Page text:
EXCHANGE: Family forms group to lose weight

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BELVIDERE, Ill. (AP) - One son couldn’t go to baseball games because of his weight and another couldn’t realize his dream of becoming a sworn law enforcer.

Obesity was getting the best of Sharon Thiltgen’s family when they came together last fall to lose weight.

“We just got tired of being fat,” said the 65-year-old mother of five and grandmother of 14.

She blames health problems and personal eating habits for her own weight, which was 223 pounds in September when she convinced her family to form Seddy’s Shredders.

They met regularly to weigh in and exercise. They also changed their diets to include more chicken, veggies and fruits. Between Sept. 7 and Feb. 15, the group of eight members, including Thiltgen, lost a total of 234 pounds.

Seddy’s Shedders now has its own Facebook page, and members have been reuniting at 10 a.m. Saturday in the basement of Holy Trinity Episcopal Church, 217 E. Hurlbut Ave., to find inspiration in each other’s weight-loss journeys.

Thiltgen’s sons - Fred Shondel, 43, and Bob Shondel, 37 - named the group: “Seddy” because that’s what their grandmother once called Fred, “Shredders” because Bob wants the gang to be known for virtually ripping off their burdensome pounds.

The older brother has lost about 70 pounds. He started at 512 pounds and dreams of fitting through the turnstiles at Major League Baseball games.

“I really don’t think I could lose 70 pounds by myself,” he said.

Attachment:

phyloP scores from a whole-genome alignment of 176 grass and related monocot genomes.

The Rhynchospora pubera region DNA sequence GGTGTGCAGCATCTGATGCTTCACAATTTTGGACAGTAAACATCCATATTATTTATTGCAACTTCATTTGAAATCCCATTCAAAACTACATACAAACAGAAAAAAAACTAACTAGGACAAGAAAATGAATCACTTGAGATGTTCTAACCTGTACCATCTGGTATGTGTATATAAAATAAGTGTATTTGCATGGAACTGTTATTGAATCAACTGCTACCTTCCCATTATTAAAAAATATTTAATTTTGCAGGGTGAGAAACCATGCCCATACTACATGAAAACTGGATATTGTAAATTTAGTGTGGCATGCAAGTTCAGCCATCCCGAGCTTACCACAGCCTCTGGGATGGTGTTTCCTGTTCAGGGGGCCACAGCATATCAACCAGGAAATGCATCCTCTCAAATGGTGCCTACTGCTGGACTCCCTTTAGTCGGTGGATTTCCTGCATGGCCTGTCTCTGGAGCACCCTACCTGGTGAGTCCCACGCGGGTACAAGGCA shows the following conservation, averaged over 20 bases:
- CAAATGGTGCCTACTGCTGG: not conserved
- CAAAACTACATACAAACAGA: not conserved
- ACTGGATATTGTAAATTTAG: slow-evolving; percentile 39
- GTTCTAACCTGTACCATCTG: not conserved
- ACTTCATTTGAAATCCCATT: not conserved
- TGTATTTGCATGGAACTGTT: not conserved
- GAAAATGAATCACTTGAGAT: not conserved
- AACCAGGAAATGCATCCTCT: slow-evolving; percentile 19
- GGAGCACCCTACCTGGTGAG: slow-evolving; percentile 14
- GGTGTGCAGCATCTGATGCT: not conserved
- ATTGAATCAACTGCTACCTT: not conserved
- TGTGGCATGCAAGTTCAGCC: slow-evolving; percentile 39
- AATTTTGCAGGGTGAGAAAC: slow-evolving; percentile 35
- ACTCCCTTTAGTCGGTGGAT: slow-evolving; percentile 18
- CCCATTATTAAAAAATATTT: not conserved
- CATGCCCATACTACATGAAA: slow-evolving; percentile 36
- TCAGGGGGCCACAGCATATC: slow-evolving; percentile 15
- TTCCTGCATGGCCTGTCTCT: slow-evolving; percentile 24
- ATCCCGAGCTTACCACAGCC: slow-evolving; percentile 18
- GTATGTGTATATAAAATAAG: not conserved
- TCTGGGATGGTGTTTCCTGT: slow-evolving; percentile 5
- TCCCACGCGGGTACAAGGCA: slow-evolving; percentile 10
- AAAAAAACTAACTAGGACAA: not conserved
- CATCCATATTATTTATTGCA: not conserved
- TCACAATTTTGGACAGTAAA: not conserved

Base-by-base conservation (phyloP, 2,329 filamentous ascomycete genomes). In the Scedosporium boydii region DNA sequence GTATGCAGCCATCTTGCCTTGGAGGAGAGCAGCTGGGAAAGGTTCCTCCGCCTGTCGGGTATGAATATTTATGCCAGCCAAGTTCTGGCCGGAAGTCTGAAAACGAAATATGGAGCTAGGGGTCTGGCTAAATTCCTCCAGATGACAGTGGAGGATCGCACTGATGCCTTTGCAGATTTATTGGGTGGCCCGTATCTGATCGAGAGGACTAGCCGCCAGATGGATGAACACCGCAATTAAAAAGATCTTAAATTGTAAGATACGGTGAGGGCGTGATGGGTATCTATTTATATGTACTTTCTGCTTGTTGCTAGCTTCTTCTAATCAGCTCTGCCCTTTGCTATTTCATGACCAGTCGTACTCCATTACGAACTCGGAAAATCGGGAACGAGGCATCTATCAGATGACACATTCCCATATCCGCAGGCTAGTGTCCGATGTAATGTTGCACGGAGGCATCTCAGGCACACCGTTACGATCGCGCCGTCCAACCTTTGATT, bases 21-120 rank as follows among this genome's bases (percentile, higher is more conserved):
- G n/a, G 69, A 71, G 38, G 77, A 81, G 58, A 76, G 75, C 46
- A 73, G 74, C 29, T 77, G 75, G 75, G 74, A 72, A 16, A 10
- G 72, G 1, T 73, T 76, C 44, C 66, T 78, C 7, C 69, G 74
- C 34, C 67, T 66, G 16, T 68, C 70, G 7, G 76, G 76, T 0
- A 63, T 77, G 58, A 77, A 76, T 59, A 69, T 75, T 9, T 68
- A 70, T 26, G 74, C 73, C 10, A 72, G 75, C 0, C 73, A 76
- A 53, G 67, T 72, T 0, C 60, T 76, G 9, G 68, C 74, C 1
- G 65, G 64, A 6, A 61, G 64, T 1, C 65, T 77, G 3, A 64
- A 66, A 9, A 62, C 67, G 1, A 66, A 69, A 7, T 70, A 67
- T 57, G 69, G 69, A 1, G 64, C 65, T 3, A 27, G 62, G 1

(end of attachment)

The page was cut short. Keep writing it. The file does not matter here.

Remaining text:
His brother lost seven pounds last week. But Bob Shondel, who weighed 428 pounds in September, still has nearly 150 pounds to lose before he can consider taking the physical agility test required to become a sheriff’s deputy. The younger Shondel brother recently underwent lap band surgery.

He has a smaller stomach limiting the amount of food the stomach can hold and helping him feel full more quickly. Plus, he joined a gym.

Unfortunately, there remains the constant challenge of passing by a McDonald’s drive-thru.

“Once you’re used to eating that kind of food, it’s hard to say no to it,” said Bob Shondel, who works as a security guard. However, “I’m not getting any younger. I have to do it now or else I’m not going to do it.”

The brothers take inspiration from reality show personality Chris Powell, who teaches lifestyle changes to obese individuals on the show, “Extreme Weight Loss.”

Rose Moore is the 52-year-old sister of Thiltgen, who invites inspirational speakers to join Seddy’s Shredders when the group meets on Saturdays. Rose gained weight when she lost her job in August and then underwent surgery because of cancer.

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